Not Just Any Friend Can Help
When I got sober, I was told to take a good look at the people I hung around with. Were they going to help me during this very fragile time, or might their actions/behaviors be unsettling for my recovery work.
It took a while, but I finally understood there were some people and places I couldn’t be around because I wasn’t strong enough to ward off the temptation to take a drink.
When I first came home from treatment for my eating disorder, I had to stay away from conversations about what other people looked like, dieting or how much people ate or didn’t eat. Sounds easy, I know. But if you pay attention to it, you’d be amazed how commonplace it is for people to comment on others or to compare themselves in a negative way.
In both cases, during early recovery for alcoholism and for an eating disorder, I had to be extremely conscious about who I turned to when I was in need of support. I did my best to learn who could help me stay healthy and focused .. and who might not.
As I moved through the program of recovery and got stronger, I started to awaken to all the issues and hidden feelings underlying my alcoholism and anorexia. In that process, I started to learn who would and who wouldn’t be helpful to support me through life issues that go well beyond picking up a drink or skipping a meal.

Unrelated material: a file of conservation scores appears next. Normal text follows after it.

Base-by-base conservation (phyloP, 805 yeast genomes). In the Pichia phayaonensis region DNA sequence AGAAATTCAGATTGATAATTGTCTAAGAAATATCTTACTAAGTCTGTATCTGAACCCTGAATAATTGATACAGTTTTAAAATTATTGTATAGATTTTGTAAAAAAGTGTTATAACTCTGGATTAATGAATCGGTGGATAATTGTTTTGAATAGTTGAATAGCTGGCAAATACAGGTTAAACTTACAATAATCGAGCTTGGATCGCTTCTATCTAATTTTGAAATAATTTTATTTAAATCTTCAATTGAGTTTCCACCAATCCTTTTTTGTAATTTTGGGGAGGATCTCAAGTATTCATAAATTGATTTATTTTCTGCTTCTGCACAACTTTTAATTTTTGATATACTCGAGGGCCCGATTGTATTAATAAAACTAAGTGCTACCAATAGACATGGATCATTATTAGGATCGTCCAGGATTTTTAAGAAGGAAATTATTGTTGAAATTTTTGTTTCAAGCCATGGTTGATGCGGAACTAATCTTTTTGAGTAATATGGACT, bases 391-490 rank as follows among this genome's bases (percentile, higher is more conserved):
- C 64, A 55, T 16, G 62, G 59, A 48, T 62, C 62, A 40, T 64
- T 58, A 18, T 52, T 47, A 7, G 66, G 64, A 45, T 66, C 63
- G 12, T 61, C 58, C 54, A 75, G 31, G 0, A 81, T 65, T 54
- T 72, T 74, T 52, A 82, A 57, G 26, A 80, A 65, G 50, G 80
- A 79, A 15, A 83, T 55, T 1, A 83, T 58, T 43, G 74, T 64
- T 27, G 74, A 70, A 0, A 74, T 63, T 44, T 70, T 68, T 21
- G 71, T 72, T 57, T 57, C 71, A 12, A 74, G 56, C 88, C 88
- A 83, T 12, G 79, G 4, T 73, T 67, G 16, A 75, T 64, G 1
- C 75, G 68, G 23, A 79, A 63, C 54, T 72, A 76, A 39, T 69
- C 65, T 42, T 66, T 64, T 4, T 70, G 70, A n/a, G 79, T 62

And just when I thought I had that all figured out, I found myself turning to a good friend about something I believed she could help me see my way though. I was stunned and hurt to find her seemingly comforting words counterproductive and, to a certain extent, hurtful. I walked away feeling unheard, unappreciated and empty.
And then I realized something important. I did a disservice to myself and to my friend.
I simply didn’t take the time to think through the ramifications of turning to someone who couldn’t provide me with the support I needed. Not because she didn’t care, it was because she didn’t understand. I had set an unspoken expectation of her and when she didn’t meet it, I was let down.
Because she had helped me through other tough stuff I had somehow told myself she could be some sort of “one-stop-shop” for whatever I was going through. This was simply futile and unfair to both of us.
Today, I’ve know that the same foundational advice given to me when I was so fragile in recovery still holds true.
Whatever my issues may be, whether they are recovery related or not, I always need a moment to breathe. I need to pause as I determine who might best help me, not who I’d wish could help me. I need to thoroughly consider if the phone number I’m dialing is the one that will lead me to feeling centered.
It only takes a moment. And in that moment, I’ll find my way to lasting benefits.